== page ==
Too grabby and too timid 

Legislators learn early that giving money away is fun. Raising money is work. That's why you see legislators who boast of never having voted for a tax increase grabbing at the tax revenue other people voted for.

It's also why certain legislators, the more audacious, flout any rules that might hamper them in obtaining state funds for their pet projects. Sen. Gene Jeffress, D-Louann, has audacity enough for a roomful of senators.

Jeffress has been trying to strong-arm the state Athletic Commission into giving $100,000 of state money to Boys and Girls Clubs in his district, at El Dorado and Camden. He says that's what he intended when he persuaded the legislature to appropriate money for the commission to spend on (unnamed) Boys and Girls Clubs.

More scrupulous than the senator, the commission has been planning to divide the money among all 33 Boys and Girls Clubs in the state, not just those in Jeffress' district. In so doing, the commission would comply with an Arkansas Supreme Court decision that Jeffress is trying to evade. The court said legislators can't constitutionally give state money to a local entity that's unconnected to a state function. The appropriation must go to a state agency, for distribution as the agency sees fit, the court said, and Attorney General Dustin McDaniel will so advise the Athletic Commission when he responds to the commission's request for a legal opinion. There's no real doubt about the law; Jeffress probably understands it himself. He just thinks the law shouldn't apply to him. That's a serious deficiency in a lawmaker.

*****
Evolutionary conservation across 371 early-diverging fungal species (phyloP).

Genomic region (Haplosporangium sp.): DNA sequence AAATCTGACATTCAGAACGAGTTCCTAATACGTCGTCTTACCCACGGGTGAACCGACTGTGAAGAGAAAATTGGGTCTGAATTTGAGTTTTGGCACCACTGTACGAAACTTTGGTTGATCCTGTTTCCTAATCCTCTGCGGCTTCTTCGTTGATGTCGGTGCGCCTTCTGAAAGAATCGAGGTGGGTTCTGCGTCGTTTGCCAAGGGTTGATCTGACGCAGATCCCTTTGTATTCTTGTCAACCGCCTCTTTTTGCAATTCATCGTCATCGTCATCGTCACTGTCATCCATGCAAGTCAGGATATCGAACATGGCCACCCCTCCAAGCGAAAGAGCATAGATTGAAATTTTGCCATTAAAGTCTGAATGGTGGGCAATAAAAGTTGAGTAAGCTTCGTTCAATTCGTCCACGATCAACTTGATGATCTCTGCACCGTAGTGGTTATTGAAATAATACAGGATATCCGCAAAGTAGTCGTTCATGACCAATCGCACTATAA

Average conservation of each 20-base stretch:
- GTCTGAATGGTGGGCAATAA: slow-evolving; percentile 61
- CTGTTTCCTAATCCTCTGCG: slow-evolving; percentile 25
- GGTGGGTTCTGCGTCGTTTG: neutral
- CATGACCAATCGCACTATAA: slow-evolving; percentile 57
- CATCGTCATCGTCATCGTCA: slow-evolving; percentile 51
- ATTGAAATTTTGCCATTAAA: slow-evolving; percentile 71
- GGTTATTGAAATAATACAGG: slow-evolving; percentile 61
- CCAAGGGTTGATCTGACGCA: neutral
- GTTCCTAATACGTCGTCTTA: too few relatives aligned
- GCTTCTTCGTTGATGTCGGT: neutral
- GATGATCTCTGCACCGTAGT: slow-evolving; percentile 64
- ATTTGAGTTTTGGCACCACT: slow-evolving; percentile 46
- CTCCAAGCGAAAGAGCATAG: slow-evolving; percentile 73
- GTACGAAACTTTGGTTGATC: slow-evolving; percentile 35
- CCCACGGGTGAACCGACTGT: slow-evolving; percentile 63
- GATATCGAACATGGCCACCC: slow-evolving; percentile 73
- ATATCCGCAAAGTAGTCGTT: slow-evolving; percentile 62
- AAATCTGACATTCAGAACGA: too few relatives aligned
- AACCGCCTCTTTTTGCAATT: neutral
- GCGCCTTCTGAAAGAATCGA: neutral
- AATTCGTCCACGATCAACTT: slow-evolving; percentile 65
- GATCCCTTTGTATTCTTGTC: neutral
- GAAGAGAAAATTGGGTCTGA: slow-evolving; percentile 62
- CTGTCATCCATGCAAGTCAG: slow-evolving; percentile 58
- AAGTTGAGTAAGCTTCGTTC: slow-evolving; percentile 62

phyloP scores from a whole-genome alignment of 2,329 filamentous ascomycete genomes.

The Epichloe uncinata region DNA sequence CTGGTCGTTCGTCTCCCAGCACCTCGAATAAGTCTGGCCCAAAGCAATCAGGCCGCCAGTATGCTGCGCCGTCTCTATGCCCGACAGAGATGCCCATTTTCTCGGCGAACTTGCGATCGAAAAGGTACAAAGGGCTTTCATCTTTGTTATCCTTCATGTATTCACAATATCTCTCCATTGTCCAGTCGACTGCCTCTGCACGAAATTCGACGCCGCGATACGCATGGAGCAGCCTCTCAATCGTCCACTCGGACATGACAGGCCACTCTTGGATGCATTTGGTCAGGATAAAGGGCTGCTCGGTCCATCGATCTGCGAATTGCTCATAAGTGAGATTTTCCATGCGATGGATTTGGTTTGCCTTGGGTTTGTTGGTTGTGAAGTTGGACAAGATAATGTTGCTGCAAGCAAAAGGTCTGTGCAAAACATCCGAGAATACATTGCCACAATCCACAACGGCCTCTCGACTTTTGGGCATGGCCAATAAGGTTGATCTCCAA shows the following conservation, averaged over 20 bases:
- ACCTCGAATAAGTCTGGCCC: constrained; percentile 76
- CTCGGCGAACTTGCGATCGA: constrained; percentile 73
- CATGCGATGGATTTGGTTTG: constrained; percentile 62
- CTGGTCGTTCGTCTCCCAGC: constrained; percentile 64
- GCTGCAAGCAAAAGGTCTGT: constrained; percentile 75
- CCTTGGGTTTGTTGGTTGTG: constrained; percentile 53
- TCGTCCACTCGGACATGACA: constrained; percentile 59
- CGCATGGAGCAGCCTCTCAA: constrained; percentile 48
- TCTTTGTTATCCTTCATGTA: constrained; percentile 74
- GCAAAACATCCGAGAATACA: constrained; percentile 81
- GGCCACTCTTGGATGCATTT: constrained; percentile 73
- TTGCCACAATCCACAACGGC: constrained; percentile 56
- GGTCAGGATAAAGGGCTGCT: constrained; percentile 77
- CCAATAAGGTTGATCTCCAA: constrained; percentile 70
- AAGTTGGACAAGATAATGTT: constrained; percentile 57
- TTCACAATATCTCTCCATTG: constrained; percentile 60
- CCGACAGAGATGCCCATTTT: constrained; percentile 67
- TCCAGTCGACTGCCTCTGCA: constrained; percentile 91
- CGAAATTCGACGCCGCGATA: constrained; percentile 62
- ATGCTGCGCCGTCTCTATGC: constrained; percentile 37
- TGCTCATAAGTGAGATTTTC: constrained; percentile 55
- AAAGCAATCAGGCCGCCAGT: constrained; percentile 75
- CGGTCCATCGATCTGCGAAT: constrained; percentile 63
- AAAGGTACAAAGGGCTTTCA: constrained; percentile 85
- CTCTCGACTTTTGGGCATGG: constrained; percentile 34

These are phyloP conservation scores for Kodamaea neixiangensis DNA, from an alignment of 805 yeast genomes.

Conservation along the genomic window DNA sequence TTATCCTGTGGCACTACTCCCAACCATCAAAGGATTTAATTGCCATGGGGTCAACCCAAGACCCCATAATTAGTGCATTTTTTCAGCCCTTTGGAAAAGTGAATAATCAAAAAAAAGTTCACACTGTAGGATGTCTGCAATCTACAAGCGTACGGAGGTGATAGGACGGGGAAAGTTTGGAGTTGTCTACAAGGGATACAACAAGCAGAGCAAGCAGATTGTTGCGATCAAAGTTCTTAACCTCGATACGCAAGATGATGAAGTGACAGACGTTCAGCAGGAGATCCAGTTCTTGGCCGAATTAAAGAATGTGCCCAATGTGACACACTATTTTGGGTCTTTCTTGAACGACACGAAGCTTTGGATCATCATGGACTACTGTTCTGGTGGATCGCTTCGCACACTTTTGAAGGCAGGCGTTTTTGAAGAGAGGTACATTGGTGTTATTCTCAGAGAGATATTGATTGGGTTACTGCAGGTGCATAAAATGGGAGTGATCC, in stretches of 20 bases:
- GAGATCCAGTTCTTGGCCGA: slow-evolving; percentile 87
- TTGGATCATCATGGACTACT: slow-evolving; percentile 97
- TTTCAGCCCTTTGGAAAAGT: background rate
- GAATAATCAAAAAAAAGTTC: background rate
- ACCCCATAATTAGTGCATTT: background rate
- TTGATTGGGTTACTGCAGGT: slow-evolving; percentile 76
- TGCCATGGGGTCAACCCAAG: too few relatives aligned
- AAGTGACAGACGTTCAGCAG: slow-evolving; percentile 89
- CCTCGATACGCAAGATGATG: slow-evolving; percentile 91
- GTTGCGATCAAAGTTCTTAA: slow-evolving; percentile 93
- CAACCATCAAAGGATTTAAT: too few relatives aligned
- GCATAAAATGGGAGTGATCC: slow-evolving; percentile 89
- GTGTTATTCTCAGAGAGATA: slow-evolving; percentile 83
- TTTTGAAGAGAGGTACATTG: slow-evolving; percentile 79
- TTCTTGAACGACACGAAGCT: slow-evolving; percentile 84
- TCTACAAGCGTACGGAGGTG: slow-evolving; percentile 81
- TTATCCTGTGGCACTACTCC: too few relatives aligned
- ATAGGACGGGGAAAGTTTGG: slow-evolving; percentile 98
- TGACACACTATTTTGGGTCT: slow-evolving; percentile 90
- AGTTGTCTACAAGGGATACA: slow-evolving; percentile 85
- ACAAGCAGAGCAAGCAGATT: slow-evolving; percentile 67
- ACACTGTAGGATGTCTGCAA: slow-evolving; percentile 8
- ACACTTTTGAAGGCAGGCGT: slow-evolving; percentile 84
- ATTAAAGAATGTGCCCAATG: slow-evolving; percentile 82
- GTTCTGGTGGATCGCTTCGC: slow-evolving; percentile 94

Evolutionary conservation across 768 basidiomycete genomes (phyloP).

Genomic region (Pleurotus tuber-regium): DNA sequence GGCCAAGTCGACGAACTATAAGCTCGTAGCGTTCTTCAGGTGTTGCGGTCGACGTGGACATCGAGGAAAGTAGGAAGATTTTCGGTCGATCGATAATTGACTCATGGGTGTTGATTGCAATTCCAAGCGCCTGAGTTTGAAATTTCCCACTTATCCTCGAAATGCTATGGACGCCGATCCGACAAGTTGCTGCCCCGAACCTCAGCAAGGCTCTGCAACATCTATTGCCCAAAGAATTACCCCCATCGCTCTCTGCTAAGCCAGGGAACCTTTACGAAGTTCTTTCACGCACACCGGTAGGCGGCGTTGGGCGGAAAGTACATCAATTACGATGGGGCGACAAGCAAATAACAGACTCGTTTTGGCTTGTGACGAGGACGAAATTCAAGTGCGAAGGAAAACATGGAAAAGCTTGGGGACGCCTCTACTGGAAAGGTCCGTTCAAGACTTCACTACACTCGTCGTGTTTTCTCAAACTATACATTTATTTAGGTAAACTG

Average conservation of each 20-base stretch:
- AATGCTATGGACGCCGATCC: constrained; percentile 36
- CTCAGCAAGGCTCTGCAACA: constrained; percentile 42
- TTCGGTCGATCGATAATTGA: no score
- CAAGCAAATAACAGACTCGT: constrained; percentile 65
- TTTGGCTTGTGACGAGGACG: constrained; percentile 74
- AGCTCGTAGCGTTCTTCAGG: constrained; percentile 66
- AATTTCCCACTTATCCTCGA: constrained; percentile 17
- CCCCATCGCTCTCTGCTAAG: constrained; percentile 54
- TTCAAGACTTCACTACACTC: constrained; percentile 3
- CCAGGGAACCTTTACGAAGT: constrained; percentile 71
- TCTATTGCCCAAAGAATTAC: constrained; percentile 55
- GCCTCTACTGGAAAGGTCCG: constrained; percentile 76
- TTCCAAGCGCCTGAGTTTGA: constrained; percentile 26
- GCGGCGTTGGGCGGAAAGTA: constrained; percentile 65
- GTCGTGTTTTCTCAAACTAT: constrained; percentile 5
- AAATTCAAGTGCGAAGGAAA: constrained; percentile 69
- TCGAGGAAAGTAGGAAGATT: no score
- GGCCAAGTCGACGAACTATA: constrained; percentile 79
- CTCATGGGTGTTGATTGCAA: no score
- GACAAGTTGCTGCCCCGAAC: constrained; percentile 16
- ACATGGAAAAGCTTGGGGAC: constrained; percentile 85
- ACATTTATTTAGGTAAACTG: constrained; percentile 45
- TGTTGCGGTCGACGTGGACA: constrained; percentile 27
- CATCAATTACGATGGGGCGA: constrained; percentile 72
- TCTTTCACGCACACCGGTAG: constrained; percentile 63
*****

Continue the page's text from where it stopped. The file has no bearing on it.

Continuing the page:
Rep. Keven Anderson, R-Rogers, is seriously deficient in the will to raise taxes on special interests. He holds back even when the increase would produce badly needed state revenue and make the state tax system more equitable, as an increase in the severance tax on natural gas would. Neighboring states derive substantial revenue from the severance tax; Arkansas's tax is piddling.

But raising taxes on industry is not a way to attract industry, Anderson says, to which we'd respond that Arkansas is already overpopulated with low-tax, low-wage industries, and they're the only kind frightened away by modest tax increases.

A man so determined to shield from taxation those who are most able to pay taxes probably shouldn't be a member of the Revenue and Taxation Committee. Anderson is not only a member, he's chairman, and thus in a position to damage any severance-tax bill. It appears that tax reformers will have to take their case directly to the people in the form of an initiated act. The people will approve it, and representative government will slip a little further in the public esteem.



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